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Mercenaries, Privateers, and Chartered Companies

  • Christopher Spearin
Chapter
Part of the New Security Challenges book series (NSECH)

Abstract

Chapter 3 offers a historical consideration of commercial non-state violent actors and commercial type policies under two rationales. The first is to highlight the one-time prominence of such actors, predominantly in the land milieu and especially understood through the term “mercenary”. This then allows one to reveal how mercenarism either declined in an absolute sense or those who might be described as mercenaries were absorbed into state expectations and the standing, standardized, and technologically dependent organizations of states. Here attention is paid to pejorative implications related to nationality and military service and to bodies such as the French Foreign Legion, the Gurkha units in a variety of countries, and the bands of (mostly) Cold War era soldiers of fortune. The second is to note that commercial non-state violent actors became less and less associated with advanced machines in warfare. The decline of phenomena like privateering and armed chartered company fleets made the possession and utilization of sophisticated technologies in conflict more and more the preserve of states. The chapter inherently emphasizes that today’s Private Military and Security Companies owning and operating sophisticated technologies that we commonly associate with the state would be, at the very least, a surprising bucking of historical trends.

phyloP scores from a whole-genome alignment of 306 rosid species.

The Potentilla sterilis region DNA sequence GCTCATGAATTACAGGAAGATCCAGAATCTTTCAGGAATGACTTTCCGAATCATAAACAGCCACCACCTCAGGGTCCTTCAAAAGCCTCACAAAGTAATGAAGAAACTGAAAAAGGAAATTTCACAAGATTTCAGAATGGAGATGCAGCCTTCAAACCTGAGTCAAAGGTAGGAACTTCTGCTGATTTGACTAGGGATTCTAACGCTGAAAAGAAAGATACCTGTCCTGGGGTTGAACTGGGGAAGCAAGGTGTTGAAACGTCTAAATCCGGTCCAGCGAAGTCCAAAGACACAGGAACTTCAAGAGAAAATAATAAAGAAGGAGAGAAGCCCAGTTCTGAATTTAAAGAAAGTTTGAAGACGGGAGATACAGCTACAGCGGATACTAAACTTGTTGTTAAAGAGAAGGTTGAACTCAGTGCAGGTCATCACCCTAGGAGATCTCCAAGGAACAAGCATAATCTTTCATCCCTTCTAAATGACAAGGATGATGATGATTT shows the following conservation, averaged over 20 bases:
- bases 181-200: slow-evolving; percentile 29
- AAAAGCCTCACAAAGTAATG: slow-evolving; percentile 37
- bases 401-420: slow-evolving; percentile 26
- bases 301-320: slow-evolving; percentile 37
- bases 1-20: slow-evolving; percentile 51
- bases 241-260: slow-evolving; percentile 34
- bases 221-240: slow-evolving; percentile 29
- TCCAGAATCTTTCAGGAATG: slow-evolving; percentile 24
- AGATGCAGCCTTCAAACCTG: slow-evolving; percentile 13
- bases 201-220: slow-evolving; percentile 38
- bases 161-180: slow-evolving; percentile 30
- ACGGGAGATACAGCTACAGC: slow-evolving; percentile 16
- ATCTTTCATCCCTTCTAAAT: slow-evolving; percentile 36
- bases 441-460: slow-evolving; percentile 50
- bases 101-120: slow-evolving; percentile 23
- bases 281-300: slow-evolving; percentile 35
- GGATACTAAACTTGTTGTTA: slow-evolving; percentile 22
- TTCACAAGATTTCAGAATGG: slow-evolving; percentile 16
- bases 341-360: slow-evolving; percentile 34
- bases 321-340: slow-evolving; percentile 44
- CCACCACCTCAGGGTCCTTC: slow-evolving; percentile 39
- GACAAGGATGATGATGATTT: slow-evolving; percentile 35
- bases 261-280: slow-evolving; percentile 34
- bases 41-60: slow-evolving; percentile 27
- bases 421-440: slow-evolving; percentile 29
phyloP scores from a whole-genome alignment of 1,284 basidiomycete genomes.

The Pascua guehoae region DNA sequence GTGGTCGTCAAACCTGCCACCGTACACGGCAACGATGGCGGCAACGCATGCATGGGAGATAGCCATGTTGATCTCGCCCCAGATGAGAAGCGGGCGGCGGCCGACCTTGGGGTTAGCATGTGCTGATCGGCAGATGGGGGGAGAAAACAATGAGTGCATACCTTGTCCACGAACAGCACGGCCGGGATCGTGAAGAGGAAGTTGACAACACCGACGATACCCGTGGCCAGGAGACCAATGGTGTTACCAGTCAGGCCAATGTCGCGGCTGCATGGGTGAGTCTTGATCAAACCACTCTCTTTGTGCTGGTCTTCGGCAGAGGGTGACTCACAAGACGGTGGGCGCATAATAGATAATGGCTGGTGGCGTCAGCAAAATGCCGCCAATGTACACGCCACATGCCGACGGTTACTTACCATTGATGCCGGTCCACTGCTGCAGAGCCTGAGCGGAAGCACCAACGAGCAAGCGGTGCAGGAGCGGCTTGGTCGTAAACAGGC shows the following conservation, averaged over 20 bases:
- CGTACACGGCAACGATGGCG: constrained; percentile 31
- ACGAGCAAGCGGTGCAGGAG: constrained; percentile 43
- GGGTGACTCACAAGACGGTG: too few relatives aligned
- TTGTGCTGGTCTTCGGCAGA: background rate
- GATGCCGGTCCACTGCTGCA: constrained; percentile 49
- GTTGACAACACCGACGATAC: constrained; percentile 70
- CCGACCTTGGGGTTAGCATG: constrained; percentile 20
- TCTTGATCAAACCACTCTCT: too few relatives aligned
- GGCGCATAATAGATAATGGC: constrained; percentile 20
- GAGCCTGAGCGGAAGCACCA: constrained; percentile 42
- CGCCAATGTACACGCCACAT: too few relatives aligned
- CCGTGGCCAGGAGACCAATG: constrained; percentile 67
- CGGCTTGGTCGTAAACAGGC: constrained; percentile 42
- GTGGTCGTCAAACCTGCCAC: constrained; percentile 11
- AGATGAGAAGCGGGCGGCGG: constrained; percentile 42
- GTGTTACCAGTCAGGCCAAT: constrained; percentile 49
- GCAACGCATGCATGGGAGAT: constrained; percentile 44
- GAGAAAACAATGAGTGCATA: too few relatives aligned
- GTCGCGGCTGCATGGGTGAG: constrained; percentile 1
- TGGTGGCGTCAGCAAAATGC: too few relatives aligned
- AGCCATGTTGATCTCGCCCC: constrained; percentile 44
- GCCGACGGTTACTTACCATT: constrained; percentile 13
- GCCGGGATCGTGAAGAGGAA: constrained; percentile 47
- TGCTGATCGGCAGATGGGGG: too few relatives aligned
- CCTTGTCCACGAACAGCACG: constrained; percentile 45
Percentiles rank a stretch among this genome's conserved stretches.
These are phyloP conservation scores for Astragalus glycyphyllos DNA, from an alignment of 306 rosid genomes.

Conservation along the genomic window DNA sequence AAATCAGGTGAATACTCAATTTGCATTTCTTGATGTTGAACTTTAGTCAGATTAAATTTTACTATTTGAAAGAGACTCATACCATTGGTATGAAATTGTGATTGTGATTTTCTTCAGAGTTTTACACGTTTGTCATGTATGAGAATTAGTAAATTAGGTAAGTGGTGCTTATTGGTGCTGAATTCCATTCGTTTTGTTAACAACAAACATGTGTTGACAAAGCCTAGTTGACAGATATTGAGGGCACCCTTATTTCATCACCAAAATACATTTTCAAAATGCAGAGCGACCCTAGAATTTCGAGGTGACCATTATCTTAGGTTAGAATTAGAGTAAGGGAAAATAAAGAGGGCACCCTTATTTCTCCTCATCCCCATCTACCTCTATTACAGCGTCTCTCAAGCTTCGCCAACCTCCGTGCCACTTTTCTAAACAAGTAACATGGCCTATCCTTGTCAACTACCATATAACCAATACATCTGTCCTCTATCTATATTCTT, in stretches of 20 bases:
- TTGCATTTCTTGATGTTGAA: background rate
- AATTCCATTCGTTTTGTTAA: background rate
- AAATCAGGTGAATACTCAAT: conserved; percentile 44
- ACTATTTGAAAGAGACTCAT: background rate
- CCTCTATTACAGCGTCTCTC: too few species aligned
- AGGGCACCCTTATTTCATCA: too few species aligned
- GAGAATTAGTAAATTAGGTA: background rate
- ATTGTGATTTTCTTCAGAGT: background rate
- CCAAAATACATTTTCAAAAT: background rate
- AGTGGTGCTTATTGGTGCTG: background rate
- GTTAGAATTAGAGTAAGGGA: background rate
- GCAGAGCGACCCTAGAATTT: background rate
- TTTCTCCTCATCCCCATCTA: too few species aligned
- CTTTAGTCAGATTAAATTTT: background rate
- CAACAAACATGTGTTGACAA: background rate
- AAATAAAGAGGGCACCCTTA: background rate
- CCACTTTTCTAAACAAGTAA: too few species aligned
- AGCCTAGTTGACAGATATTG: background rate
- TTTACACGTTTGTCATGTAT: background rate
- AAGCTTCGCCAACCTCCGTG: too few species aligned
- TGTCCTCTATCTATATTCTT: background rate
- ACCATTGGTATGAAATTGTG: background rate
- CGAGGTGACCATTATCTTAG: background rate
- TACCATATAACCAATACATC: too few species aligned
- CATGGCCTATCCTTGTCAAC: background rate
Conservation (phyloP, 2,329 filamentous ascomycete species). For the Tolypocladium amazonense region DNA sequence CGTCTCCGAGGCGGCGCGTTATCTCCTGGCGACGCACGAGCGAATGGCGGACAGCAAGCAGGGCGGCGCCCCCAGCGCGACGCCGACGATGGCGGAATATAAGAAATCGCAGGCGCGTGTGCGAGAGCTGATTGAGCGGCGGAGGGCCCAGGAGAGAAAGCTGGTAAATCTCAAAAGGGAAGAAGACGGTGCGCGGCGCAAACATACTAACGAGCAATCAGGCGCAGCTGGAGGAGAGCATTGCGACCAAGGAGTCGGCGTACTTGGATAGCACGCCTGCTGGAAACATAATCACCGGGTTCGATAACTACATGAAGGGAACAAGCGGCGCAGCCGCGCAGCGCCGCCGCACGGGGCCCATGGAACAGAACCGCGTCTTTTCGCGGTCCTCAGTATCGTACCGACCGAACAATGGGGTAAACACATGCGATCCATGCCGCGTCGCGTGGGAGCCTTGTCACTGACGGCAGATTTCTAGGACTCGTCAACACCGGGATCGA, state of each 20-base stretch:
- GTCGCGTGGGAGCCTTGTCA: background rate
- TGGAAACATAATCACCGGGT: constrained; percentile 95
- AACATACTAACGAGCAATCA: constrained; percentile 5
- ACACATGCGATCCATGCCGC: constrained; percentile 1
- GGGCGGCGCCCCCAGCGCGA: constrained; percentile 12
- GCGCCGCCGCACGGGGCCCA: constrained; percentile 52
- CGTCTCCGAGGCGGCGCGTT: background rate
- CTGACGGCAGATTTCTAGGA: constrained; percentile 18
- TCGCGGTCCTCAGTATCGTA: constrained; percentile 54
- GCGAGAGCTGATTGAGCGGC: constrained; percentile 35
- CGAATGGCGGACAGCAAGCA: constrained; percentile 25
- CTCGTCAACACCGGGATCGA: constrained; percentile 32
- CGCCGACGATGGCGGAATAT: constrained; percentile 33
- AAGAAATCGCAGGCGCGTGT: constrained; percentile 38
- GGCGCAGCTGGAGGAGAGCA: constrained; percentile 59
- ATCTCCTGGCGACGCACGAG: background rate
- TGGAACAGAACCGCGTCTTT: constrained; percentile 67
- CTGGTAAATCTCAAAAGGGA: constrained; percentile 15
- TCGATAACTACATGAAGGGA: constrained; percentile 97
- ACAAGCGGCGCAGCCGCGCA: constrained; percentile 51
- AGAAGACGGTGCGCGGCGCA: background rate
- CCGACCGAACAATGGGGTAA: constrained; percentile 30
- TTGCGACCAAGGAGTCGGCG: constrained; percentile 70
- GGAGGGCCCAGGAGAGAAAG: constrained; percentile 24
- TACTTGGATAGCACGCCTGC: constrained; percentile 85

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Copyright information

© The Author(s) 2017

Authors and Affiliations

  • Christopher Spearin
    • 1
  1. 1.Department of Defence StudiesRoyal Military College of Canada/Canadian Forces CollegeTorontoCanada

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